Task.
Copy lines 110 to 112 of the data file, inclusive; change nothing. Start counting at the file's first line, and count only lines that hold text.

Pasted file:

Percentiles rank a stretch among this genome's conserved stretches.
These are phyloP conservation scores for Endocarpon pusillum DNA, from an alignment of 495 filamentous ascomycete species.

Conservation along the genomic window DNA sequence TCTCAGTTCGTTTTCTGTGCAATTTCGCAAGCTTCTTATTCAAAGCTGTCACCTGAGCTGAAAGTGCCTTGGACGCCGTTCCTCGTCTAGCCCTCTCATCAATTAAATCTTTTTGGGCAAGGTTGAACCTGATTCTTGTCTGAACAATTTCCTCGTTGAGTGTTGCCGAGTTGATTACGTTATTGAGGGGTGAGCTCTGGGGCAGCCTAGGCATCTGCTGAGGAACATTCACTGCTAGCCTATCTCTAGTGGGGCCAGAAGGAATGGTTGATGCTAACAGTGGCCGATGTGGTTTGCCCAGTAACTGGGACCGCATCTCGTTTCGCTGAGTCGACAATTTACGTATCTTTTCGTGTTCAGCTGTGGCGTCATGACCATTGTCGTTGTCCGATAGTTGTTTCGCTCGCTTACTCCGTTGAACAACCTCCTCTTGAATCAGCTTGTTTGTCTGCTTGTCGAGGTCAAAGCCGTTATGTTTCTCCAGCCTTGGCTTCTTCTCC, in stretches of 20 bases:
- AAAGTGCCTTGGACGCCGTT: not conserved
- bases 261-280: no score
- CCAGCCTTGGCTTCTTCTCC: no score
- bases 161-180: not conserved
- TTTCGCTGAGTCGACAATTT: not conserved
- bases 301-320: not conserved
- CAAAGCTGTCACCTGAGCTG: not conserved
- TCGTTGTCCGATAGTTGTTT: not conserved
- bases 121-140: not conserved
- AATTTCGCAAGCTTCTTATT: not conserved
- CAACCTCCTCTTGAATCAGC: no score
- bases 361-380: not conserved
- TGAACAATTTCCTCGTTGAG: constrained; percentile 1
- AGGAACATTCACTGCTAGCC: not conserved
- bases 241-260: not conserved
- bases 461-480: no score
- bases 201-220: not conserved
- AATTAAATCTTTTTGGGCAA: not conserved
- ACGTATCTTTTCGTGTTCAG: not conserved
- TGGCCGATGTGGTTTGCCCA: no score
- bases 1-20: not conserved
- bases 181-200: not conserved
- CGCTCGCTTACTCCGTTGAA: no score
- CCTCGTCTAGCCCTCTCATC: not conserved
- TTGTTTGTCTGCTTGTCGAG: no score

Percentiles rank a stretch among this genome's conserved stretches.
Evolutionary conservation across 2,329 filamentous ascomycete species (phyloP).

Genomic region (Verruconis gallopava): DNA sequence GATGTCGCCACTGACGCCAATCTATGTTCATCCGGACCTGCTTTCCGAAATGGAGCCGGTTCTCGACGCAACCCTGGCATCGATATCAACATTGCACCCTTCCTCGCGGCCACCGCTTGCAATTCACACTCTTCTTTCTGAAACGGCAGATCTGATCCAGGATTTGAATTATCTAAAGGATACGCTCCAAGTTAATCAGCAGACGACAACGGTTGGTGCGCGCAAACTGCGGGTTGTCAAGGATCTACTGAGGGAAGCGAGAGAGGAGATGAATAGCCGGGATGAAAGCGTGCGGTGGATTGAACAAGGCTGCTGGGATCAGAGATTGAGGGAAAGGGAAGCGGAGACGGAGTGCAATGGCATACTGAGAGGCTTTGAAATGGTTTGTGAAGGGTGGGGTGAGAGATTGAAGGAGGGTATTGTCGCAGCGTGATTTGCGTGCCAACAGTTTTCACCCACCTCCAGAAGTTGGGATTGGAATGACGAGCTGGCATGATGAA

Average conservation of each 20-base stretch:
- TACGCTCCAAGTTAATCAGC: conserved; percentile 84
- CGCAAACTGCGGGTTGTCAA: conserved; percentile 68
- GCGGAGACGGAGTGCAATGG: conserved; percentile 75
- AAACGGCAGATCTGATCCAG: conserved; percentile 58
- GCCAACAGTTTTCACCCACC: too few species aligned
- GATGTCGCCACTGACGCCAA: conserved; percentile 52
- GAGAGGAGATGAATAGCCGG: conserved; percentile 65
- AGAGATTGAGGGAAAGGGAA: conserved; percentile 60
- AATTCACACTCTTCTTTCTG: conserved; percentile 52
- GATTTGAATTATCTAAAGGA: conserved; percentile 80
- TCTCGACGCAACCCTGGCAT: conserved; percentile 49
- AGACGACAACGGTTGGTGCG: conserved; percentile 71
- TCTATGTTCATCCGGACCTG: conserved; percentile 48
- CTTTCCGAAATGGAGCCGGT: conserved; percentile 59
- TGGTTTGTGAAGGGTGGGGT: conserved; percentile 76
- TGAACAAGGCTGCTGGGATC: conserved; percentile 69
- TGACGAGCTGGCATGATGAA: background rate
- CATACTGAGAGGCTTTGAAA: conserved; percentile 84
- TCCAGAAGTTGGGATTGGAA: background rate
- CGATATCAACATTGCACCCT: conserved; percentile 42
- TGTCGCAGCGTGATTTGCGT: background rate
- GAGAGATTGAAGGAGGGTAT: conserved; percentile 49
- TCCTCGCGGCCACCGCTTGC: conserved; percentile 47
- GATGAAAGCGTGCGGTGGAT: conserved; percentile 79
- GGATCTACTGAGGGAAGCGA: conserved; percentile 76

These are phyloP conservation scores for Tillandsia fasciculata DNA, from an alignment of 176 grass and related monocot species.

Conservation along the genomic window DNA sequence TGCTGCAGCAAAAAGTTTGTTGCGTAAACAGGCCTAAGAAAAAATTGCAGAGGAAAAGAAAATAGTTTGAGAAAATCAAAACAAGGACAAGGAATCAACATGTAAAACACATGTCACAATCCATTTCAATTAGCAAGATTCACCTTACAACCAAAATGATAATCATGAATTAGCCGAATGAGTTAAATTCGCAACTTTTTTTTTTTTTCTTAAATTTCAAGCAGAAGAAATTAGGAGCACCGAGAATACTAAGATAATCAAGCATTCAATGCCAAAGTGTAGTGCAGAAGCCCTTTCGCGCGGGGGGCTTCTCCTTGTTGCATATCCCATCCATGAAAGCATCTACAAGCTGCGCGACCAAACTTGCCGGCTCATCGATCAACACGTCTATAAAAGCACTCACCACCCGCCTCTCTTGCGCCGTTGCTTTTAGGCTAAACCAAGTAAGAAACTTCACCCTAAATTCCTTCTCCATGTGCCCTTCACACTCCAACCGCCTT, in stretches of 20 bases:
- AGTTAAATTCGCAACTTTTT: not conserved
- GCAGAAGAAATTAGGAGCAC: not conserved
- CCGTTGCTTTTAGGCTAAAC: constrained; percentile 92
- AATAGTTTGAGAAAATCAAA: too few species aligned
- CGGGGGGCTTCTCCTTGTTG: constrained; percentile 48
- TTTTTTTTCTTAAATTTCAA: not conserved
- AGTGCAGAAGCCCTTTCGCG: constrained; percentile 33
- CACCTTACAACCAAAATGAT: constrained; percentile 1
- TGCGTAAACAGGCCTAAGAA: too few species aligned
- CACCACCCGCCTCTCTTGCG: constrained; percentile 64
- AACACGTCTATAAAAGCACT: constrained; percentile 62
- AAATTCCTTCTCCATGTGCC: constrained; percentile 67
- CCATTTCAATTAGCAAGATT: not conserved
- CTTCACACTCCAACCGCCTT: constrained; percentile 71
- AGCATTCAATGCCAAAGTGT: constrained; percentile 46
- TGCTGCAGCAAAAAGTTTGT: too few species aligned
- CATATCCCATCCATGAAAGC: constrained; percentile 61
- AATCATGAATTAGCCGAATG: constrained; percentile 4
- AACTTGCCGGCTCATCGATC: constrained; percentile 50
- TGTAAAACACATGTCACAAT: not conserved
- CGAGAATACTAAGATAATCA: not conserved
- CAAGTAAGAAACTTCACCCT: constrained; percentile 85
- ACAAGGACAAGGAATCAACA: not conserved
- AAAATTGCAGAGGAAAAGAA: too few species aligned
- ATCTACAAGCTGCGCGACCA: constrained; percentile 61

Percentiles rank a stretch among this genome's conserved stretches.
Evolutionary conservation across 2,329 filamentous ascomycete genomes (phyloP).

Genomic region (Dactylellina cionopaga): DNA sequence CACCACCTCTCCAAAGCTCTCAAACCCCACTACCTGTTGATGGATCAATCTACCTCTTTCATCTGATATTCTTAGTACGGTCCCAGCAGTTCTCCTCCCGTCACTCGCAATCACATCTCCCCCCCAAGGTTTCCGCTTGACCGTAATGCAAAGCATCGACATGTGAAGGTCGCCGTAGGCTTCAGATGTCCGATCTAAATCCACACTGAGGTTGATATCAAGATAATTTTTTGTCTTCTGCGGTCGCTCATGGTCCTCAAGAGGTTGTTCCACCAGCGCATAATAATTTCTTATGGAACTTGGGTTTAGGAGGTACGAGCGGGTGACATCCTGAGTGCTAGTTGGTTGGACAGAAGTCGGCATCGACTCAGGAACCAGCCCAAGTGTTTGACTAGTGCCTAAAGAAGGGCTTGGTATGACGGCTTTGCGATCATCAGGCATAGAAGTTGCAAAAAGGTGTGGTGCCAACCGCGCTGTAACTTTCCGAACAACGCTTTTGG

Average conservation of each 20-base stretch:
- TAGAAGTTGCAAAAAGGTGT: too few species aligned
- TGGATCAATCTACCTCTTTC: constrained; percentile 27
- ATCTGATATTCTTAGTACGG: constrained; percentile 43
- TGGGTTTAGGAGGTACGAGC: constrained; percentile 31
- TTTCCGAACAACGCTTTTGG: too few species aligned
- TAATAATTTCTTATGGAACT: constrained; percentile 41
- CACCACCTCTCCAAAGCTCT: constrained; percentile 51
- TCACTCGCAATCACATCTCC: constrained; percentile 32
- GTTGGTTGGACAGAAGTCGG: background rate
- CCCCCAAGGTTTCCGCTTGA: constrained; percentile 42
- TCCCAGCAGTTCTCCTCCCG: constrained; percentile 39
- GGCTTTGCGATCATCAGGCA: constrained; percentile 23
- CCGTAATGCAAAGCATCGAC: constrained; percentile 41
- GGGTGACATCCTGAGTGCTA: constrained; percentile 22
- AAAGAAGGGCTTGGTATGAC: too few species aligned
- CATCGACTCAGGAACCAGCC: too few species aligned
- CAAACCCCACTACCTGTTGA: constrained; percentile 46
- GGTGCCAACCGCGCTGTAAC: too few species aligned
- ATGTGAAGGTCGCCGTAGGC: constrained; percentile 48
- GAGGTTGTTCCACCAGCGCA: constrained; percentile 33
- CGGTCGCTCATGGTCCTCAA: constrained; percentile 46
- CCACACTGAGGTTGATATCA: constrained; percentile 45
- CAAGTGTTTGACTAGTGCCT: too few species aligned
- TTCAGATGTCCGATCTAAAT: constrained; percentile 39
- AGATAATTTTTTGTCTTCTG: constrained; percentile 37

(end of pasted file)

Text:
- CCACACTGAGGTTGATATCA: constrained; percentile 45
- CAAGTGTTTGACTAGTGCCT: too few species aligned
- TTCAGATGTCCGATCTAAAT: constrained; percentile 39